Sample Chart of Accounts

This is included as Appendix A-4 in Not-for-Profit Accounting: A Very Practical Manual for Bookkeepers, Accountants and Finance Directors of Small Nonprofits. If you have downloaded the book, read Chapters 2 and 19, and keep them handy to refer to as you take a look at this chart of accounts.  The chart of natural accounts below is a framework for you to start with.Modify it to suit your organization.  Be sure to leave plenty of room in the numbering sequence, just as you see here.  In accounting software with the capacity for four segments, they indicate the natural account, the function/program, the grant, the level of restriction.  Using the accounts below, the whole account number for a temporarily restricted grant (#51) awarded to program #1 by a foundation is: 4100-01-51-2.

Natural Accounts
Assets
Financial Statement Titles Account Titles Account Numbers
Cash and Cash Equivalents Operating checking 1000
Savings/Money Market 1010
Savings: Restricted grants 1020
Receivables
Program svc fees receivable: clients/tenants/etc 1100
Program svc fees receivable: government contracts 1110
Payroll advances 1120
Grants receivable 1130
Allowance for uncollectible receivables 1190
Prepaid Expenses
Prepaid insurance 1200
Investments
Mutual fund #1 1300
Common stock 1310
Property, Furniture & Equipment
Land 1300
Buildings 1310
Building improvements 1320
Furniture 1330
Equipment 1340
Software 1350
Accumulated depreciation 1390
Notes Receivable
Note receivable #1 1410
Note receivable #2 1420
Note receivable #3 1430
Other Assets
Rent deposit 1900
Liabilities
Accounts Payable
Accounts payable 2000
Payroll, Payroll Taxes
Payroll payable 2100
& Withholding
FICA & Hosp. payable 2110
Fed. W/H payable 2120
State W/H payable 2130
Accrued Expenses Accrued fees 2200
Accrued interest 2210
Other Current Liabilities
Accrued vacation 2300
Deferred revenue 2310
Current portion of long-term debt 2320
Refundable advances 2330
Long-Term Liabilities
Notes payable 2400
Capital lease 2410
Mortgage payable 2420
Net Assets
Unrestricted net assets 3000
Temporarily restricted net assets 3100
Permanently restricted net assets 3200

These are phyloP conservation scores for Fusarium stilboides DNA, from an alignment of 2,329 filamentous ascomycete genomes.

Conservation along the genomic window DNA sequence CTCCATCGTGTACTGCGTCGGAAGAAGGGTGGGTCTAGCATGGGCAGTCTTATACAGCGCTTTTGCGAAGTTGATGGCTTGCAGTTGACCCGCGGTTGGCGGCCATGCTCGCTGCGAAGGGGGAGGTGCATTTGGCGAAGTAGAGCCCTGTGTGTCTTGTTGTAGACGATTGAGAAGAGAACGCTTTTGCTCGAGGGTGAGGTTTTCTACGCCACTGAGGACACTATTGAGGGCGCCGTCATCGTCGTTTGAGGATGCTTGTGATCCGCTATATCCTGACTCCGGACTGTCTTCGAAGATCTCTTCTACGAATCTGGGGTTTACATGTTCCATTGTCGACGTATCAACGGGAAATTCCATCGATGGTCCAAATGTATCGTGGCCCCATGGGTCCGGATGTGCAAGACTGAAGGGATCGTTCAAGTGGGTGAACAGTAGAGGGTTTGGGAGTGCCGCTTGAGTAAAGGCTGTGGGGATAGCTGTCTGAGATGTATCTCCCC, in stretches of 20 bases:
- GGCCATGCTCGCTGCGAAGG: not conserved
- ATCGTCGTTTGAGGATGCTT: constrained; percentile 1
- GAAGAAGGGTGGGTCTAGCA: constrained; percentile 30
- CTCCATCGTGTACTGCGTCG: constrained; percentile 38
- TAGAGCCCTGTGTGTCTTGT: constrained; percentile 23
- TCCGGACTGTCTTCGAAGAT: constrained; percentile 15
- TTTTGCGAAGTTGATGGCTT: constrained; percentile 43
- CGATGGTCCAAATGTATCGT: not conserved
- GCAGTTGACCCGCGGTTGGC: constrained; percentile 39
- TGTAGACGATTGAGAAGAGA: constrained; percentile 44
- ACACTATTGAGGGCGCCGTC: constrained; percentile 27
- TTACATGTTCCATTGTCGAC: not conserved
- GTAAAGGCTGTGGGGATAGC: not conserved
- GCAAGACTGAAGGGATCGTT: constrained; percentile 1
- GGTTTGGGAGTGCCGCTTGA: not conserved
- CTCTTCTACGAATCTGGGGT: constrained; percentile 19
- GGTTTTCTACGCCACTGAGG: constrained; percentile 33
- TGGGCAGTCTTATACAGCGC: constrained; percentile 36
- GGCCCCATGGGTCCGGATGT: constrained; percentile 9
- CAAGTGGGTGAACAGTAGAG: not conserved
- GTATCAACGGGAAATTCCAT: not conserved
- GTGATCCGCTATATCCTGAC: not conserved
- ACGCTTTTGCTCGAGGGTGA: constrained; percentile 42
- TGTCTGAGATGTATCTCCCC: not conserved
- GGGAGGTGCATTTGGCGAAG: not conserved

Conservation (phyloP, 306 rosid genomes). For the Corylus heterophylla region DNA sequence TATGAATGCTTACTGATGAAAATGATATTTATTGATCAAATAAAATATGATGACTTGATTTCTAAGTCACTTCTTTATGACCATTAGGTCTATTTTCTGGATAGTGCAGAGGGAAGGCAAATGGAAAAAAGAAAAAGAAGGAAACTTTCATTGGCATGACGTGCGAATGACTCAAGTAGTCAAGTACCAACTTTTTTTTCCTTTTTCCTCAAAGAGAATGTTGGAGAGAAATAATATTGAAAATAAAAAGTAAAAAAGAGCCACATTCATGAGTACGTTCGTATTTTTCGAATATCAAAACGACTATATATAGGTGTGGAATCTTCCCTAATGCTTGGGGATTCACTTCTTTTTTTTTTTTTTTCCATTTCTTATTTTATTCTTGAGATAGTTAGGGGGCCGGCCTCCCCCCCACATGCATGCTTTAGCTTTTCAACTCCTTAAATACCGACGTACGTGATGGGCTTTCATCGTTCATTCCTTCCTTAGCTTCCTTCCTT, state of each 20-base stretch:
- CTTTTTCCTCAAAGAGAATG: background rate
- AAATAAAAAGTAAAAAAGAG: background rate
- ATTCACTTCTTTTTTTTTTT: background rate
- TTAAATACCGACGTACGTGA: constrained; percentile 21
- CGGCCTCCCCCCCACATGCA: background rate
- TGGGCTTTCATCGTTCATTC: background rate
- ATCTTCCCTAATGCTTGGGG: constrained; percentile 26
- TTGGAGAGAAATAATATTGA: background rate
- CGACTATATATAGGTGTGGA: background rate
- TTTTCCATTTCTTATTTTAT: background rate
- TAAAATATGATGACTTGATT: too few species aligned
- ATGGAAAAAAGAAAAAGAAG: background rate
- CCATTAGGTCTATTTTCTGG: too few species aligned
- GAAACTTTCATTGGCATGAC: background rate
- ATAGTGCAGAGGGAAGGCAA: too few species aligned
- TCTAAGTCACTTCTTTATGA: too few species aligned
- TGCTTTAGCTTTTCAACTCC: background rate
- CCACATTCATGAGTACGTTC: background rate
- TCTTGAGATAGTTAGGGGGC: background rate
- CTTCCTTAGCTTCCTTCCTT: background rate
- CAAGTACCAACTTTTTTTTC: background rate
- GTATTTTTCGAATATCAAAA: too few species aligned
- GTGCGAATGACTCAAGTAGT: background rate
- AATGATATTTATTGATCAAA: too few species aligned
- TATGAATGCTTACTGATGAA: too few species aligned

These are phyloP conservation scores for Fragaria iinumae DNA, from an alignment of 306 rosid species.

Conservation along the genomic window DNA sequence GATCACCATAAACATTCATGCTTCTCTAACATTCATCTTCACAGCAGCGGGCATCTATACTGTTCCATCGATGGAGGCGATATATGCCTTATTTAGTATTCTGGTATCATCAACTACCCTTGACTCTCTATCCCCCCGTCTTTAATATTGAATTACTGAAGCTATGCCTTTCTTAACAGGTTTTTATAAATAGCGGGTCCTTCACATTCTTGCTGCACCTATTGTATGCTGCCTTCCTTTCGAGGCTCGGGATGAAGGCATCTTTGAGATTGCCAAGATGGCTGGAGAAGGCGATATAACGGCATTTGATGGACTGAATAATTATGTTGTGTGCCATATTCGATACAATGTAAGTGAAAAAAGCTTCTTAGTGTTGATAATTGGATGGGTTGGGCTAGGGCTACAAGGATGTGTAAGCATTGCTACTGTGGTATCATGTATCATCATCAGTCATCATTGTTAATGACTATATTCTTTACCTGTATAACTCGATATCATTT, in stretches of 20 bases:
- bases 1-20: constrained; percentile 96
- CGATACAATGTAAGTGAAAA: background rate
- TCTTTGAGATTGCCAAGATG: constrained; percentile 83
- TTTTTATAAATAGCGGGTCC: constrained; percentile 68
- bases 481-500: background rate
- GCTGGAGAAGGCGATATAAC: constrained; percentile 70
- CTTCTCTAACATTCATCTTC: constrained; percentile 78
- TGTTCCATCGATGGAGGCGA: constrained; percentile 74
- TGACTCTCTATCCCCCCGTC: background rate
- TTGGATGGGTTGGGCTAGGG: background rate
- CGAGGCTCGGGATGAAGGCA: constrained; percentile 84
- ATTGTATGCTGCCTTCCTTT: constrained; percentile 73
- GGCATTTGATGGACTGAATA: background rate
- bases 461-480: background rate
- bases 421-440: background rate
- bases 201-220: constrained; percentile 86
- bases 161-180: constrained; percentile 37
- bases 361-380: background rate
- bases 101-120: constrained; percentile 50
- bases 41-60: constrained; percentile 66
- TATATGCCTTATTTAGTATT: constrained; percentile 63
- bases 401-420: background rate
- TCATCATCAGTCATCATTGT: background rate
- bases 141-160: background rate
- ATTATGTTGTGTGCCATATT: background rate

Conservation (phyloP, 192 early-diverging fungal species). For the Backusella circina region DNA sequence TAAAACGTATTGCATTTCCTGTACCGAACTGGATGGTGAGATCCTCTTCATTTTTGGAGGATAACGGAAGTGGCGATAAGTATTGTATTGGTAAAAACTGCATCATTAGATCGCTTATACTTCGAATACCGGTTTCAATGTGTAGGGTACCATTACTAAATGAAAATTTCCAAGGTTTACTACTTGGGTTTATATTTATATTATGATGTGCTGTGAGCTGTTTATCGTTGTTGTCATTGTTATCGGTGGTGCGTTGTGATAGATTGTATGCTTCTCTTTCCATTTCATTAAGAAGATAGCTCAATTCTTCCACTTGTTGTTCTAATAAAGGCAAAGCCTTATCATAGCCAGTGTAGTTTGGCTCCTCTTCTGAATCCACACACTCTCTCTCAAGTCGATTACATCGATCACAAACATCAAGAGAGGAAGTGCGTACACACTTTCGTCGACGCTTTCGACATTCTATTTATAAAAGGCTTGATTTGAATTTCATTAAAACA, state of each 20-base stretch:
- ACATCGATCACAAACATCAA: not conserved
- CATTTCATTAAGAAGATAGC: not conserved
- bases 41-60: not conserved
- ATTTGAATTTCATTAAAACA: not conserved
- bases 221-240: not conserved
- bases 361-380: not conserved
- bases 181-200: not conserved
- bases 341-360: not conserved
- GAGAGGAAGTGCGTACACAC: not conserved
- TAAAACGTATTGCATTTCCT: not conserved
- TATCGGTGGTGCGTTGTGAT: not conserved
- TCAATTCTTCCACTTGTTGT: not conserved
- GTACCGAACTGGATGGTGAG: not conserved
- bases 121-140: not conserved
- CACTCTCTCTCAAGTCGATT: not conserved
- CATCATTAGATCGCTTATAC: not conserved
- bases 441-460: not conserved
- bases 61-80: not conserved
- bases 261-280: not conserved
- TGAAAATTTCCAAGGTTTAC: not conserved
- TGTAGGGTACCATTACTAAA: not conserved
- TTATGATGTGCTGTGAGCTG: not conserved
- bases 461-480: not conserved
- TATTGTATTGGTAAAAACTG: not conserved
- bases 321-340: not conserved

Revenue & Support
Contributions
Contributions – individuals 4000
Contributions – foundations 4100
Contributions – corporations 4200
Grants – government 4300
Transfers to/from temp. restricted fund 4400
In-kind contributions
In-kind contributions – goods 4500
In-kind contributions – services 4600
Program service fees
Program service fees 4700
Special events
Special event #1 – net 5400
Special event #2 – net 5410
Investment income
Dividends and interest 5600
Realized gain/loss on sale 5610
Other revenue & support
Miscellaneous revenue 5900
Miscellaneous support 5910
Expenses
Salaries & wages
Salaries & wages 6000
Payroll taxes
FICA & Medicare 6100
State unemployment 6110
Benefits
Health insurance 6120
Dental insurance 6130
Workers compensation insurance 6140
Retirement contribution 6150
Accounting/bookkeeping Accounting/bookkeeping 7000
Auditing Auditing 7010
Miscellaneous Bank fees 7020
Books & publications Books & publications 7030
Depreciation Depreciation 7040
Dues & subscriptions Dues & subscriptions 7050
Equipment lease Equipment lease 7060
Donated goods In-kind expense – goods 7070
Donated services In-kind expense – services 7080
Insurance Insurance 7090
Interest Interest 7100
IT support IT support 7110
Legal fees Legal fees 7120
Licenses and fees Licenses and fees 7130
Miscellaneous Miscellaneous 7140
Office supplies Office supplies 7150
Postage Postage 7160
Printing Printing 7170
Rent Rent 7180
Repair & maintenance Repair & maintenance 7190
Staff training Staff training 7200
Telephone Telephone 7210
Travel & mileage Travel & mileage 7220
Utilities Utilities 7230
Program (Function) Numbers

The function segment should be long enough to represent the programs you have, with some flexibility for change.  Usually two digits are enough.  Use the first one to indicate the function and reserve the second one for sub-programs or changes to the original program.  This approach gives you nine major function numbers.  Two to three of them will be needed for Admin & General and Fundraising; if yours is a membership organization, you’ll need one for Membership Development, too.

If you’re a small organization and you think you have more than six or seven programs, take another look at your mission statement and the literature you prepare for public distribution.  Based on what you read there, make a list of your programs.  When you think generally about your organization’s functions, you are likely to find that it has three or four.In QuickBooks, use the class and sub-class designations for your programs/functions and subprograms.  You can use words rather than numbers to describe your classes, but sticking with numbers can make relationships between programs and subprograms more apparent.
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